A man serving 33½ years to life for second-degree murder and a weapons charge was granted a retrial yesterday by an appeals court that determined that miscues by both the prosecutor and the defense cost the defendant a fair trial. A unanimous panel of the Appellate Division, Second Department, ruled in People v. McArthur, 2009-06796, that its interest-of-justice review of comments made during summation by the prosecutor in James McArthur’s 2009 trial in Suffolk County Court contained inappropriate suggestions that McArthur’s silence when questioned by police reflected his guilt. The panel said in its unsigned ruling that McArthur had a constitutional right to remain silent at the time of his arrest and that the exercise of that right cannot be used against him by the prosecution as part of its direct case.
Among the improper remarks cited by the appeals judge—and unchallenged by the defense—was the prosecutor’s observation to jurors that McArthur appeared to be “disappointed” when he was arrested and “distracted’ when he was being transported to the police station. The prosecutor called his demeanor “the reaction of a guilty man who knows he’s been caught.”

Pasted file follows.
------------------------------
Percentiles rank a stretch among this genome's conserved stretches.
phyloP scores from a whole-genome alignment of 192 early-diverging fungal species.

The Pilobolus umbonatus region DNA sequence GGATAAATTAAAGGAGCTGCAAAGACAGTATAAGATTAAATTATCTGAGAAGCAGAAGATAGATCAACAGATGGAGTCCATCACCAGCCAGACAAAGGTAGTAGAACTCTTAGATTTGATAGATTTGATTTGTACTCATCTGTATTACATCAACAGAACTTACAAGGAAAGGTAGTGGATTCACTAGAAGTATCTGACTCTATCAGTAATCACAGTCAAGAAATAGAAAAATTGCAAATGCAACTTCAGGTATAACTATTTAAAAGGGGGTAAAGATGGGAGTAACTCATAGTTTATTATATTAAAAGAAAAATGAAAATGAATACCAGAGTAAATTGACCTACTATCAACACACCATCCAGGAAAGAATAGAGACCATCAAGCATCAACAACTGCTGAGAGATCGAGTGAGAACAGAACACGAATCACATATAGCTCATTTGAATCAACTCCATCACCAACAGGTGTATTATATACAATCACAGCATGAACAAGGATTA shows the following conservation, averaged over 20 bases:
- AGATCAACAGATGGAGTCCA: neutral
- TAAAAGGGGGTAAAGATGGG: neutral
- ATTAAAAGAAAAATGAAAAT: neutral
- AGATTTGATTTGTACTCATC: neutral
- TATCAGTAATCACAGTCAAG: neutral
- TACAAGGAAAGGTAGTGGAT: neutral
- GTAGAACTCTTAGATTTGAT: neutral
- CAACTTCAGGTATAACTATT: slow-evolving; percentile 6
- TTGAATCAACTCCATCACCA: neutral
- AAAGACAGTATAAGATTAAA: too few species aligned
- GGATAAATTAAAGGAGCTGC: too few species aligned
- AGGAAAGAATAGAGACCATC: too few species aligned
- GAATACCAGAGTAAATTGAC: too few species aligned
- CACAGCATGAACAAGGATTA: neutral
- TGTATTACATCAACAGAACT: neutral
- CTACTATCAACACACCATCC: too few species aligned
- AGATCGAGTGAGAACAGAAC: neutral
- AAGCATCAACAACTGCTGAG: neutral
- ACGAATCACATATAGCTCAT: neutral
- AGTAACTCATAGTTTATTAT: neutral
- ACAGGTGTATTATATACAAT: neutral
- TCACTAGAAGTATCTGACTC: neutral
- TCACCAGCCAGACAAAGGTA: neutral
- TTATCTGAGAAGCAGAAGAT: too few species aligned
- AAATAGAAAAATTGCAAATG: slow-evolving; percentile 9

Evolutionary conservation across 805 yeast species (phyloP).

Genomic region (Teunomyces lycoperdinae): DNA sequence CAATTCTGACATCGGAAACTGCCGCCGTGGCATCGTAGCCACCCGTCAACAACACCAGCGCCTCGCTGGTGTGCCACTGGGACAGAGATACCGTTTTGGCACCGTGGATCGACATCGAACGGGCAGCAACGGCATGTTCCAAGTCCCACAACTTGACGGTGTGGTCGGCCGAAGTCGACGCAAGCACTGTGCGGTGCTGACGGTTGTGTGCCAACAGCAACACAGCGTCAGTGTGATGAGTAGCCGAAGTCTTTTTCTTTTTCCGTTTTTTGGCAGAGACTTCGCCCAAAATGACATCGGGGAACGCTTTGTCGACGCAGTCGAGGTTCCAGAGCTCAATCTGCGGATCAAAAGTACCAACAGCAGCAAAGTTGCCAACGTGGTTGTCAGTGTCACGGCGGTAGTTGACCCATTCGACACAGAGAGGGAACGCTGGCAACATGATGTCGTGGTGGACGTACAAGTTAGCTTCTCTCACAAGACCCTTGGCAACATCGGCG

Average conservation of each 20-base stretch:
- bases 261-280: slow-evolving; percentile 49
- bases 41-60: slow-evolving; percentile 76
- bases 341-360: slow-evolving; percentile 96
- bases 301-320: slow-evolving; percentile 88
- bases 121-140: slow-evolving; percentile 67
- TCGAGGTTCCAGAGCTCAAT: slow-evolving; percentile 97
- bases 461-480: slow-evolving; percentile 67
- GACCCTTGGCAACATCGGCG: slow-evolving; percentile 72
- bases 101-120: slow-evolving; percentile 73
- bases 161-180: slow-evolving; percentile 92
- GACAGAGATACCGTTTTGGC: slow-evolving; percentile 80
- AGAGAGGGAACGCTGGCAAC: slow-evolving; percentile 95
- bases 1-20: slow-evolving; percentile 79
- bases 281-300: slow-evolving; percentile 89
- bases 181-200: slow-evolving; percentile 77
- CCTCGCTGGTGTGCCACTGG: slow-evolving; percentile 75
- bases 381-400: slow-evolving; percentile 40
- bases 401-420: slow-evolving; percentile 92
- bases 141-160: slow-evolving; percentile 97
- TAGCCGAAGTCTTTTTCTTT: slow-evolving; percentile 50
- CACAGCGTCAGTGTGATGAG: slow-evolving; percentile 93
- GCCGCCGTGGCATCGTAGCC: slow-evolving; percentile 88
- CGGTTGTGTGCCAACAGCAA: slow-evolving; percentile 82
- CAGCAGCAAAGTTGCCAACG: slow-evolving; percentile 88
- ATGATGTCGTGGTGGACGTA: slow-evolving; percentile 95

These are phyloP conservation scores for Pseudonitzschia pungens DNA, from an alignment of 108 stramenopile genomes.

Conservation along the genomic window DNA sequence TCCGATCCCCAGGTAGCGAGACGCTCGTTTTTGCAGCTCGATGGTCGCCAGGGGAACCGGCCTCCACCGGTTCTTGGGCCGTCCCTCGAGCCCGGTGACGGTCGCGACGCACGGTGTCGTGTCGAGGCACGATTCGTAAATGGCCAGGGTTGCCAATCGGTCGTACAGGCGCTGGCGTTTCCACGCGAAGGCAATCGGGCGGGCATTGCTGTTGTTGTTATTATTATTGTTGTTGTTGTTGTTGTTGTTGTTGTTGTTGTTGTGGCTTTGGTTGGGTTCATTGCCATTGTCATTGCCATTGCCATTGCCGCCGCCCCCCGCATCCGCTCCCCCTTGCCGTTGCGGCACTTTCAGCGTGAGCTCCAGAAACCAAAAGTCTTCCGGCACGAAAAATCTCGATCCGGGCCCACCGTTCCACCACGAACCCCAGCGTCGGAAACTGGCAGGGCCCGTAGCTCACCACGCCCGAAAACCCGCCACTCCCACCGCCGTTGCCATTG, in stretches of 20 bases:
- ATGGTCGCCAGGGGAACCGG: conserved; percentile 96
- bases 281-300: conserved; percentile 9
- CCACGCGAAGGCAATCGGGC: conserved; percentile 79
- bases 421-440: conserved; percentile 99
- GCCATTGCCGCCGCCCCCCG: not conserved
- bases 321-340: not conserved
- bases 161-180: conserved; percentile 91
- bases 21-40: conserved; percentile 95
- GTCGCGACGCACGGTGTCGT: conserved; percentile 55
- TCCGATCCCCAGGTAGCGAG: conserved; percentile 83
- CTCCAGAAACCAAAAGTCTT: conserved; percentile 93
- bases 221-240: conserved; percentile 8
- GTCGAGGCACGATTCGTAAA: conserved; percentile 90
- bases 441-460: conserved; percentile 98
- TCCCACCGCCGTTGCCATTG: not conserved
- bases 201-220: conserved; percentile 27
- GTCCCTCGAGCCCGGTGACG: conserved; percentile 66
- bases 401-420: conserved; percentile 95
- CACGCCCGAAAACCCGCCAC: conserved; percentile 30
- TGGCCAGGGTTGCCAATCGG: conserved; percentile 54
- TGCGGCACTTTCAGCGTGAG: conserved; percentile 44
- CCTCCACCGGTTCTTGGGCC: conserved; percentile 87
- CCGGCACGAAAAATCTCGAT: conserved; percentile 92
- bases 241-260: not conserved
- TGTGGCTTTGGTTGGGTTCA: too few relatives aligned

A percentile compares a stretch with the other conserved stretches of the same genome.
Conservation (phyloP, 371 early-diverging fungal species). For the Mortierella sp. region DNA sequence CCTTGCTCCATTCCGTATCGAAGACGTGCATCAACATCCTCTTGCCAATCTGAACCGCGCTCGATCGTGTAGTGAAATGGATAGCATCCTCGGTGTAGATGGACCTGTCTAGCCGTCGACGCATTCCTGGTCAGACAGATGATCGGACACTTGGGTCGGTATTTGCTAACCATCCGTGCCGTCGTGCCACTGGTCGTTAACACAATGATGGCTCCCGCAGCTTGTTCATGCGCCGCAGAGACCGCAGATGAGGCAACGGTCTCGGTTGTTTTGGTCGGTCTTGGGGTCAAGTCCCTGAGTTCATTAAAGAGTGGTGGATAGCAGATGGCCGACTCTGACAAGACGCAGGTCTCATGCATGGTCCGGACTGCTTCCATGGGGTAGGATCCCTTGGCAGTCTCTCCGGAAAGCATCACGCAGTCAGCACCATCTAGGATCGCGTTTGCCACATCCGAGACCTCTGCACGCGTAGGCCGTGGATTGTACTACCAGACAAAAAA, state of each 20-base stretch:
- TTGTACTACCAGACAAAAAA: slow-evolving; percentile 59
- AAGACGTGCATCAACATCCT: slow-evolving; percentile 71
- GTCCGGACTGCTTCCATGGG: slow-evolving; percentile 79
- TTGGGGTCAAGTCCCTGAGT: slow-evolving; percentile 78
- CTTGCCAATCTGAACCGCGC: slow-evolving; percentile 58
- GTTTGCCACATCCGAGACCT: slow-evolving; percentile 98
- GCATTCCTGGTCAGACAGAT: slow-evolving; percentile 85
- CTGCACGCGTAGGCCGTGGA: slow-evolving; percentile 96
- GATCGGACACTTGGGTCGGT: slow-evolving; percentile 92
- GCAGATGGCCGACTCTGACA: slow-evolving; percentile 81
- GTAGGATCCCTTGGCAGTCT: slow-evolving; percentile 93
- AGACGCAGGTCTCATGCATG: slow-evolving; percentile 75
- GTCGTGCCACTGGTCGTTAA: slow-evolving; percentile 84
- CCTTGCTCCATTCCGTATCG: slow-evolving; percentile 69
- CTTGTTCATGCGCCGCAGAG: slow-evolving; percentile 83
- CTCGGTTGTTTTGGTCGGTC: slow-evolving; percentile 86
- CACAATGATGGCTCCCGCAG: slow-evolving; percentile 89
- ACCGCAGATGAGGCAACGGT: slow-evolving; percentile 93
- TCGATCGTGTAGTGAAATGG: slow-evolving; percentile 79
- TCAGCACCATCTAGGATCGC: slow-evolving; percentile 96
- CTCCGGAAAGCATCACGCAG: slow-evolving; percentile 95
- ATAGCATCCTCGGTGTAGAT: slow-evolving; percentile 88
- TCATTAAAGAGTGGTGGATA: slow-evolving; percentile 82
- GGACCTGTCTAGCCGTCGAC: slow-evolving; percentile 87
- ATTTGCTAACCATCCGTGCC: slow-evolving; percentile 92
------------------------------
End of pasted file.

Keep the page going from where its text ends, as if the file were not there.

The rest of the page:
McArthur’s trial attorney, meanwhile, deprived the defendant of effective assistance of counsel when he opened the door to the prosecution to elicit testimony on redirect that McArthur had pleaded guilty to third-degree assault in connection with a shooting that occurred just before the slaying at issue in the trial. Revealing that “highly prejudicial” information “improperly suggested to the jury that the defendant had a propensity for gun violence and had shot someone else within two hours of the subject shooting,” said the panel of Justices Peter Skelos (See Profile), Ruth Balkin (See Profile), Thomas Dickerson (See Profile) and Sylvia Hinds-Radix (See Profile).